Mary J. Breen lives and works in Peterborough, Ontario, Canada. She has been a freelance writer and editor for many years, and she teaches memoir writing and creative non-fiction.



Scott N. Twombley

      "Jesus Wayne, he was only forty-six! I mean, sure…he was WAAAY overweight, maybe 315 or so, but he was my BABY brother! It was that fuckin' sheet metal factory and his asshole boss that really killed him…And I should've made it home this summer…Ahhh, fuck me…I'm such a piece of shit!"
      "Come on Laird, don't beat yourself up man…What could you have done back there that would've changed things?"
      "I could've talked sense to him Wayne! I would've gotten smack dab in his face and made him listen…I'm the big brother, dude…it-was-my-job! Anyway, Doug's dead now and there ain't shit I can do about it."
      I sit imprisoned on Los Angeles' most notorious freeway, the 405, as I listen to my best friend vent his rage and sadness. Hideously large jets packed with perpetual strangers choke the sky on their way to controlled crashes at LAX. I'm preoccupied with the ugly snarl of traffic and wishing I had a hands-free headset, all the while eyeballing the curiously attractive older woman in the car on my left as she uses one of those little pink disposable razors to shave a bare leg with long, sensuous strokes, her right heel solidly indented into the dashboard of her decrepit Toyota.
      "I'm telling ya Wayne, it doesn't make one god damn bit of sense anymore! And what the fuck does it all lead to anyway, all this bullshit of living and always…ALWAYS dying?"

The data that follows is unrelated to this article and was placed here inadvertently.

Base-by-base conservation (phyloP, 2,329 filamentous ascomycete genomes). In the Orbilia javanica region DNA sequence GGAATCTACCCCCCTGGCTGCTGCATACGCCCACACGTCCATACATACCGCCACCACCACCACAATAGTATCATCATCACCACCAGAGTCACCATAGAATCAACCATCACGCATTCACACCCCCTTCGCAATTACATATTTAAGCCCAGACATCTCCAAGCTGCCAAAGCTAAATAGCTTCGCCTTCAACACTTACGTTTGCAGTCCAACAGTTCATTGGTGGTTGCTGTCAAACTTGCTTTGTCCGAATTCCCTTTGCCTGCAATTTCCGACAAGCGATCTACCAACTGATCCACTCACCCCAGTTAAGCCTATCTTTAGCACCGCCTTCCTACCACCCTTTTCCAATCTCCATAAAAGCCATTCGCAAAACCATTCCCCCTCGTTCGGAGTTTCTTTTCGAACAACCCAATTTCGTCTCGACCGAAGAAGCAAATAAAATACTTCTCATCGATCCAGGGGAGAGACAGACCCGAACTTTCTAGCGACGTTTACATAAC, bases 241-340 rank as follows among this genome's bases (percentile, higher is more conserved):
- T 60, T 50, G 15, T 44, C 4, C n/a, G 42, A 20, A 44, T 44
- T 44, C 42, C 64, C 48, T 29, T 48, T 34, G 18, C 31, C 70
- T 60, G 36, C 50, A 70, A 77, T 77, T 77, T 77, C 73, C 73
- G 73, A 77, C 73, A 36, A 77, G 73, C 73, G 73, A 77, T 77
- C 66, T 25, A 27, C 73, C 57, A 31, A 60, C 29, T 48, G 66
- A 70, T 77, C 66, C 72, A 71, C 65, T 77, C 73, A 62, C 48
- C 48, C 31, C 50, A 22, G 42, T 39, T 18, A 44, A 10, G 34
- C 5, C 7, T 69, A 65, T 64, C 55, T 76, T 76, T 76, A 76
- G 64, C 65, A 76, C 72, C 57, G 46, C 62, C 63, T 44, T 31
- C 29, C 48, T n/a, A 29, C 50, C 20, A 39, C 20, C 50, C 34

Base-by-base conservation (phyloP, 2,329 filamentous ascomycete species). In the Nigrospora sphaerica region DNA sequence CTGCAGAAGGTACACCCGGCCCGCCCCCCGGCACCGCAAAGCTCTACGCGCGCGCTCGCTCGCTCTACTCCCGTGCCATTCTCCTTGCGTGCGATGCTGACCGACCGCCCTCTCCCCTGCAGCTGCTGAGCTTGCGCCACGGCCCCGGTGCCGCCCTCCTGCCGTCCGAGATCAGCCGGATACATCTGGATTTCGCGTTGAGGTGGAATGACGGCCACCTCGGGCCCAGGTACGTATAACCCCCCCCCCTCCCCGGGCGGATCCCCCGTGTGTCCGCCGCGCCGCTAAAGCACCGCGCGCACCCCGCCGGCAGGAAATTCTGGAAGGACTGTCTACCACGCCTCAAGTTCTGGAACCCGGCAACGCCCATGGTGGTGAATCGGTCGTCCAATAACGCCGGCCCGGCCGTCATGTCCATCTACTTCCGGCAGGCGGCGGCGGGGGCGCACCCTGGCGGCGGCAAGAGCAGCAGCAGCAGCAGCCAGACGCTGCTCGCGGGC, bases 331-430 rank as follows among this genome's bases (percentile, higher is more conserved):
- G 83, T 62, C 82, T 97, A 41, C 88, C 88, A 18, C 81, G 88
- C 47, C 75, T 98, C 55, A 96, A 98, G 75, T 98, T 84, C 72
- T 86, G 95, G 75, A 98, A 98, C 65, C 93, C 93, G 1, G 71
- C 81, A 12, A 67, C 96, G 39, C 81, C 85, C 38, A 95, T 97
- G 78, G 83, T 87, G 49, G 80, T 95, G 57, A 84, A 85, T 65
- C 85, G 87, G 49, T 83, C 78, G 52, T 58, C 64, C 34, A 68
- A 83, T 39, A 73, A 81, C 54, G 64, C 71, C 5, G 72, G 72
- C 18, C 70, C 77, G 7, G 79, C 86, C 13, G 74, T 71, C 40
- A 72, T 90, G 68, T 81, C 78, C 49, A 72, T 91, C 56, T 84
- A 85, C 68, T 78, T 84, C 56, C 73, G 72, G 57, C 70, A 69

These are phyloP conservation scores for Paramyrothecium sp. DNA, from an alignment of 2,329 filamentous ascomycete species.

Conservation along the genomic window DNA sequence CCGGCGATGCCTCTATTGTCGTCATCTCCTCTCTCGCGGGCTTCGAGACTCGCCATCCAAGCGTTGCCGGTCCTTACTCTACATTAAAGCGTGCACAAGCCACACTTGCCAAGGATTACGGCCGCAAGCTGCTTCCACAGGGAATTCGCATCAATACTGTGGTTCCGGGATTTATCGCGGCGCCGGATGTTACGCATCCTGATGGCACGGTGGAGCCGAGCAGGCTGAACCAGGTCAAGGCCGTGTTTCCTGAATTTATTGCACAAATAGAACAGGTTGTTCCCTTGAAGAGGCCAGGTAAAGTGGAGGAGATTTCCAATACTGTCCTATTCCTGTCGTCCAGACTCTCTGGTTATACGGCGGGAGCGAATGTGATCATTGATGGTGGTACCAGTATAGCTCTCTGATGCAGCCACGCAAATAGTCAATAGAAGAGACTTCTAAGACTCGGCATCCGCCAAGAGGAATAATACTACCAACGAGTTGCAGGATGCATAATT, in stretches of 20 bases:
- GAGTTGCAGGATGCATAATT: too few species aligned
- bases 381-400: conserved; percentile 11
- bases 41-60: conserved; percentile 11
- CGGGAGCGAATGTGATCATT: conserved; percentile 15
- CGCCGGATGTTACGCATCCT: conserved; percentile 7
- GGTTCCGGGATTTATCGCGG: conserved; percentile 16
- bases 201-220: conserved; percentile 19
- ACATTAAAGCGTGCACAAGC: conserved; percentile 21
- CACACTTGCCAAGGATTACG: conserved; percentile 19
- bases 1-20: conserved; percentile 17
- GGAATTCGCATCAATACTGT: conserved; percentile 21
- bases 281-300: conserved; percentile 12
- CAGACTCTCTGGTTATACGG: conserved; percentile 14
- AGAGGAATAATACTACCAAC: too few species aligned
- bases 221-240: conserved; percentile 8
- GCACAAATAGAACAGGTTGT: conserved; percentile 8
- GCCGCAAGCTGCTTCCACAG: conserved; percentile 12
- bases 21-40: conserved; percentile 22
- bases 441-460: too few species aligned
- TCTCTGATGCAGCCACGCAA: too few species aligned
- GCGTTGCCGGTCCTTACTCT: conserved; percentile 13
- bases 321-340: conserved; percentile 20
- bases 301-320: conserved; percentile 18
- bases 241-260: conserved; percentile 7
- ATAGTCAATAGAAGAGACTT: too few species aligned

I'm inching forward in a sea of slow-motion lemmings, doing my darnedest not to run into the Jaguar in front of me while I practice a little shaving voyeurism.
      "I don't know Laird. Maybe it was simply his time, you know, like we all have a destiny, right? I mean like, hey, I don't even know if I'll make it home today with all these Mario Andretti wanta-be's fuckin' with me out here."
      I notice the speedometer indicates a little over fifteen miles-per-hour as I finish talking, and I begin to drift away once more, suddenly enraptured with the idea of what death would look like at fifteen miles-per-hour…Lazy, simmering agony, my flesh morphed into unrecognizable road kill…
      "Fuck destiny Wayne…And fuck you and me and everyone else! We're all gonna die, and it don't matter when it happens or how. If there is a 'higher power', it should show its hand! I'm just too tired of all the shit life offers up to keep believing there's something wonderful waiting for me just around the bend. And I'm done believing I can make it better somehow, just by believing it will be!"
      Suddenly, I wish I could end this conversation, but instead, I pull the phone away from my ear and see that its battery is low, and I use this break to look around for the woman with the wonderfully bare leg and pink plastic razor…I could introduce myself, I think, get in with those smooth legs, drive away and be happy somewhere out beyond life's margins…But she's vanished, taking with her the impression of smooth flesh and unexplored possibility. And in the near distance, Laird's voice sounds like a tiny, tin music box as he calls out to me from the phone now cradled between my thighs.